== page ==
Spools of thread are organized by color in the warehouse.
YRC: What was the most unusual or surprising donation in your experience thus far?
HT: That is hard to answer as everyday there are amazing donations. Once a midtown Manhattan hotel was renovating and they donated all of their lobby palm trees! Google once donated 100 Razor Scooters and I had this idea that they might be an amazing addition for a dance piece. We sent out an e-mail to all of our dance organizations and they were soon in the hands (and feet) of dancers and choreographers across New York City.
YRC: Are there certain types of materials that you’d like more of in terms of donations? Maybe Tattly can help get the word out!
HT: Well the things our members use are pretty varied but generally everyone wants paper – large and small. They also want vibrant fabrics, trims, ribbons, buttons and beads and great technology – laptops, iPads. Household items for real use or as props and musical instruments are also in demand. Rolling office chairs and stacking chairs are also hot ticket items when we can get them.
YRC: We loved seeing some of the examples of projects made by school students using items normally headed for the trash. What is your favorite example of reuse for art? It can be at MTFA or by any artist you admire.
HT: I personally love when people take a material and transform it into something completely different, like when paper looks like steel or when metal bends like fabric. One of my favorite artists is El Antsui, a Ghanaian artist who transforms wine labels and metal soda tops into large breathtaking wall hangings. He has pieces at the Metropolitan Museum of Art and the Museum of Art and Design. I also love the masks that are made from repurposed file folders. They show the flexibility and ingenuity of materials that can be found all around you and repurposed into new and dynamic projects.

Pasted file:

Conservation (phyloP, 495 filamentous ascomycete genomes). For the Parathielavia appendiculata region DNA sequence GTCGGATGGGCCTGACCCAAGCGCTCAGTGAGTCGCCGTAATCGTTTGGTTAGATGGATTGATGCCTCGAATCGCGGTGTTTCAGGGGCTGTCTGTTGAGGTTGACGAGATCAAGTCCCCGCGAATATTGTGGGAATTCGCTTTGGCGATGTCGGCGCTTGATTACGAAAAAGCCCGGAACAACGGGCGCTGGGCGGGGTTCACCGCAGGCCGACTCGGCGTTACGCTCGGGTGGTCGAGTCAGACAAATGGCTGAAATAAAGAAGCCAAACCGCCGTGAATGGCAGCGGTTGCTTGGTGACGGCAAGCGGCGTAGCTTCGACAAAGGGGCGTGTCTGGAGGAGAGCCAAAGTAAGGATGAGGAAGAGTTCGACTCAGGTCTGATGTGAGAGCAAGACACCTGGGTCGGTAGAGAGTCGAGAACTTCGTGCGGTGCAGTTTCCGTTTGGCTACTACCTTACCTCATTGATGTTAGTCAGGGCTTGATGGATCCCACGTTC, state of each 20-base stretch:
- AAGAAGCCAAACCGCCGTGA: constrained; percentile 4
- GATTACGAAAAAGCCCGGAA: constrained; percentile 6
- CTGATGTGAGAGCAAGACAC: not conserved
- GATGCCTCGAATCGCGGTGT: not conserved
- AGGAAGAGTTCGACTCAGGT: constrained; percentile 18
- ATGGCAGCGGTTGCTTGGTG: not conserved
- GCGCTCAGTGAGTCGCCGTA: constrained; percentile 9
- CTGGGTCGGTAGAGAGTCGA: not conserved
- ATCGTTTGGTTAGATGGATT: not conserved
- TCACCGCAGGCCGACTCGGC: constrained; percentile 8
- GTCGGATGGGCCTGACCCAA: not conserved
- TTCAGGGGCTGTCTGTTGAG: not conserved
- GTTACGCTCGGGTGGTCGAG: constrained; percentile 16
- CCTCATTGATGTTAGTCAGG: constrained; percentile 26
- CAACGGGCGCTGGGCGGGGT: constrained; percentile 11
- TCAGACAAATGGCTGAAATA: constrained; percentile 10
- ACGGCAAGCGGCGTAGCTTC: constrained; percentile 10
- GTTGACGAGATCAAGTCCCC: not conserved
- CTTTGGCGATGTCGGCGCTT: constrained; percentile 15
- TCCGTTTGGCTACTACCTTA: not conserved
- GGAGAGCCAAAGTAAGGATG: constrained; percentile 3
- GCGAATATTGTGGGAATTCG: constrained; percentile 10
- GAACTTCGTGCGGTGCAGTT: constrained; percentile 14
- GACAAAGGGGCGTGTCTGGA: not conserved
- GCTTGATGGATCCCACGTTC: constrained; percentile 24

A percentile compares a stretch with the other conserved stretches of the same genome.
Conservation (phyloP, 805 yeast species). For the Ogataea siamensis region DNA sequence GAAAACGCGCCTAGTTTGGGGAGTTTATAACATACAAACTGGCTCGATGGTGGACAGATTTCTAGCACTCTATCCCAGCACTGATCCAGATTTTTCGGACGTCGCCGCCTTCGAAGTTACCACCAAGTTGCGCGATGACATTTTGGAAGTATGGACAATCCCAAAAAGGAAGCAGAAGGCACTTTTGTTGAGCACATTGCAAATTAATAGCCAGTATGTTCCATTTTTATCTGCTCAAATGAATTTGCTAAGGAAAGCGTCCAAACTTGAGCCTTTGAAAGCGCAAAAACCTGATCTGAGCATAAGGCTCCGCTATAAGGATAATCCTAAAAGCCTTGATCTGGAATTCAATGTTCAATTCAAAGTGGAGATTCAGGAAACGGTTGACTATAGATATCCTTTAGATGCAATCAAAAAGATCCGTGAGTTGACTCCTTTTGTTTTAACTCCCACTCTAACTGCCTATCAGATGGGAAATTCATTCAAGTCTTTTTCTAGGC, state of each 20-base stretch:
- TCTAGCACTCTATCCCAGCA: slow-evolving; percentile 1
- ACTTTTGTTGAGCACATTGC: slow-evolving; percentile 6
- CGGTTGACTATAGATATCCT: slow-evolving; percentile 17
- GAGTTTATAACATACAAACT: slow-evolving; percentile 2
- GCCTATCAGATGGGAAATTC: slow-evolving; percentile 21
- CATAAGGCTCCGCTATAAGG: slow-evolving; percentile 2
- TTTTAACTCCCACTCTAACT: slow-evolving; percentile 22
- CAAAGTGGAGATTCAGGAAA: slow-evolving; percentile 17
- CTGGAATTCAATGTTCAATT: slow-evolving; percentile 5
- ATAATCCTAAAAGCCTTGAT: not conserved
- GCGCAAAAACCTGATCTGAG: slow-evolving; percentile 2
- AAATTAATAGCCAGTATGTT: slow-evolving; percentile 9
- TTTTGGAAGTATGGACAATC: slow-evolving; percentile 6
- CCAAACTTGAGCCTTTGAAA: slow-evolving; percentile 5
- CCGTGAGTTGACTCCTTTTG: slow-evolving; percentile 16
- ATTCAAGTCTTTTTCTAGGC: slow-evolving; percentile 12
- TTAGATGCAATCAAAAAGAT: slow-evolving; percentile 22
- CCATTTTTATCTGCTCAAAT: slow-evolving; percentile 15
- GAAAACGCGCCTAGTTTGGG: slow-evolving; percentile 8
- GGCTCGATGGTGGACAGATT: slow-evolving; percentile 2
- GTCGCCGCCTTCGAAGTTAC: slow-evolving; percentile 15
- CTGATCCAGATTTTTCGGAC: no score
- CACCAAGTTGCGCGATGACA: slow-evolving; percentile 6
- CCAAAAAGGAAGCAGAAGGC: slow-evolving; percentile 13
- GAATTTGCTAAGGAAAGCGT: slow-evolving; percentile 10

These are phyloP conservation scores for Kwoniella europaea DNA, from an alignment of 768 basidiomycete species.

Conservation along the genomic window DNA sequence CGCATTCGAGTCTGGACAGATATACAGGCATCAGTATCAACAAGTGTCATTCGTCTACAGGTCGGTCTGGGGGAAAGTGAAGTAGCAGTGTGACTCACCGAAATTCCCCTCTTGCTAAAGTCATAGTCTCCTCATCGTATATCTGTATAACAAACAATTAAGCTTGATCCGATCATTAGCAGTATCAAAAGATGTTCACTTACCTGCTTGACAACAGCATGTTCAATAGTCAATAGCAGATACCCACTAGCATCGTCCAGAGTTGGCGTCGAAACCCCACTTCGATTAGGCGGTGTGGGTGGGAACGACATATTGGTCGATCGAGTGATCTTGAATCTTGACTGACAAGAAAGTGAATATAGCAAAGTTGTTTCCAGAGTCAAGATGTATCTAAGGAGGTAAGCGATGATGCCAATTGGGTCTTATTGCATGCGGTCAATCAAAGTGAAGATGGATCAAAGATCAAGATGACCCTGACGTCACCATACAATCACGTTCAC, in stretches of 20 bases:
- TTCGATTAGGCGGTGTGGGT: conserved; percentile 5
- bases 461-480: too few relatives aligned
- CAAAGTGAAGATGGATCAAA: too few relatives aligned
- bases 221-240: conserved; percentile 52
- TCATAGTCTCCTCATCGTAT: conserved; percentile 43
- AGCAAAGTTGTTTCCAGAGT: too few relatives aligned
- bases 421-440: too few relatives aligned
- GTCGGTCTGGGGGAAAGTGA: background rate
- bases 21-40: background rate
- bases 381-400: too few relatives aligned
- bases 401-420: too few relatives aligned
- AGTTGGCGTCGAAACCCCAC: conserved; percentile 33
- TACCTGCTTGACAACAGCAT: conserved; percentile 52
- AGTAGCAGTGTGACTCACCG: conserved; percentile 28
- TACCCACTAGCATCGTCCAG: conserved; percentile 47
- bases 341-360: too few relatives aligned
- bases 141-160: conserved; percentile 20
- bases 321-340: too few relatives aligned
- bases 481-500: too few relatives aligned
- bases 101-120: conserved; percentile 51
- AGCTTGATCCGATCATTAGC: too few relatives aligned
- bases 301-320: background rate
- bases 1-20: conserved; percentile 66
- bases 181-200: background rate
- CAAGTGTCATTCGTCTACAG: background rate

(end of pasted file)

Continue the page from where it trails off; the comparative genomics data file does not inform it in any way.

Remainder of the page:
Bunke by Lotta Jansdotter is a Tattly design sold to benefit MFTA.
YRC: As the executive director, what is your biggest challenge in running MFTA?
HT: Money is always a challenge and I say that in the best possible way. Even with support from our City partners and our nonprofit, there are always needs that go unmet. Our work in schools has proven to be so successful but there are costs to providing two teaching artists and the schools are not always in a position to pay the full amount so we often raise funds through grants or through private dollars to support this work. The other challenge is staffing. People come and people go. Our salaries often can’t compete with the private sector so we lose quality people as they move on. However that also offers opportunity for new, energetic staff members to come on board. In the end that is just life in the work world.
YRC: Many teachers will want to know more about MFTA. How do they get access to the programs and materials?
HT: Most schools are already MFTA recipients. Teachers should speak to their principals about being added to the school’s list of authorized representatives. For any questions about the school’s account, teachers can email firstname.lastname@example.org.
YRC: Thank you so much, Harriet! We are so happy to have MFTA as a partner here at Tattly.
Bunke, a design by artist Lotta Jansdotter, is sold by Tattly to benefit Materials for the Arts. 80% of the purchase price of this Tattly is donated to help MFTA achieve its mission.
All photographs, unless otherwise specified, by Natasha Janardan for Tattly.